That said, pigeons have always infested the Bathurst TTC station. It is pleasantly bright, a large modernistic construction of glass and metal that allows pigeons to easily fly in, and out, of the station. (I've seen a couple at track level.) How can you keep them from roosting? Spiked signs help, like the one pictured below.
As explained by the Toronto Star, recordings of pigeon cries of distress do a better job.
Those screechy, squawky pigeon distress sounds, which TTC riders and staff are hearing with annoying regularity (every 10 minutes, for two minutes), are coming from a device the transit system has bought for a test run and installed on a wall.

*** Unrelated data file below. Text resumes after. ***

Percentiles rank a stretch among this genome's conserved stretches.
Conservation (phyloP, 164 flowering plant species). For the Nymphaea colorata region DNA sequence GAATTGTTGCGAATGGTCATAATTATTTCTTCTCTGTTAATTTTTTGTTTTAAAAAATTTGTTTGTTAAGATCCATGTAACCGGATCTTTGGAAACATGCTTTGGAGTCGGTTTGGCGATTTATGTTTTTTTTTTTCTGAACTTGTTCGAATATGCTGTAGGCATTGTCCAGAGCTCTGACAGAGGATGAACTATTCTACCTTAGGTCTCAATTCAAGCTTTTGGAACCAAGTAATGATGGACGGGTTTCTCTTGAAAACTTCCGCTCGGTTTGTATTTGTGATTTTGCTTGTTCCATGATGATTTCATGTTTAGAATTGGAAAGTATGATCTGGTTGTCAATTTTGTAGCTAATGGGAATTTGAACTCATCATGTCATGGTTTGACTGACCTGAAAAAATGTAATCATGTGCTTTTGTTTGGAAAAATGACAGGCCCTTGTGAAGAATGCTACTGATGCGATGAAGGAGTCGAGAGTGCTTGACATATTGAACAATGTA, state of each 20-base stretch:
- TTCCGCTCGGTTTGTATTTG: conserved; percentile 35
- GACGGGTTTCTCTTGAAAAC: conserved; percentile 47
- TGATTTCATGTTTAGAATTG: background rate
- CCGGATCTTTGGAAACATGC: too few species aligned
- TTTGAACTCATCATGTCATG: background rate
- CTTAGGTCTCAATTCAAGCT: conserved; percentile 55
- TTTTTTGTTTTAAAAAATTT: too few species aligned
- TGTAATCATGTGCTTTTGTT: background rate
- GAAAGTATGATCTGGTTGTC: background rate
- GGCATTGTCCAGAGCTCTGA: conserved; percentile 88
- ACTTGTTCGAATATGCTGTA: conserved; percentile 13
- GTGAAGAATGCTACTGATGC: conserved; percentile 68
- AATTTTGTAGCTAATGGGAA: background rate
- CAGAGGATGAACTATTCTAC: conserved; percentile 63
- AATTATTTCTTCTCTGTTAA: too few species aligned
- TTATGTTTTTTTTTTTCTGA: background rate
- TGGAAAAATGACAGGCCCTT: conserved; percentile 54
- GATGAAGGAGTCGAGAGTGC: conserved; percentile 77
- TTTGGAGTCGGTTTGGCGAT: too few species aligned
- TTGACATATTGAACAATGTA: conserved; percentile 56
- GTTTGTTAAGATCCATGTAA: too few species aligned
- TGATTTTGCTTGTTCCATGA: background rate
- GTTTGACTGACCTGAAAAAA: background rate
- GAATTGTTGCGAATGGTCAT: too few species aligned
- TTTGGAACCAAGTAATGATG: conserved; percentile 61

The Bird Chase Super Sonic is made by a U.S.-based company called Bird-B-Gone, which sells a slew of products designed to do what its name says.
The Bathurst station pigeons have already got the message, says Brad Ross, TTC communications director.
The dozens of pigeons that used to get into the station and hang around, probably drawn by the smell of the bakery inside the terminal and the tendency of some to share their crumbs, are gone, says Ross. They’ve retreated outside, since the TTC started using the Bird Chase about six weeks ago.
And that’s meant a huge drop in the incidence of pigeon poop, an eyesore and possible hazard to health, not to mention your hat and parka.
In addition, Ross says there are now posted signs asking people not to feed the pigeons and the TTC has installed spikes in areas where pigeons might nest.
The pigeons may not have gone far — Ross says they seem to be hanging around outside on telephone wires — but the distress sounds seem to be keeping them from coming back inside.
Yes, the sounds are irritating.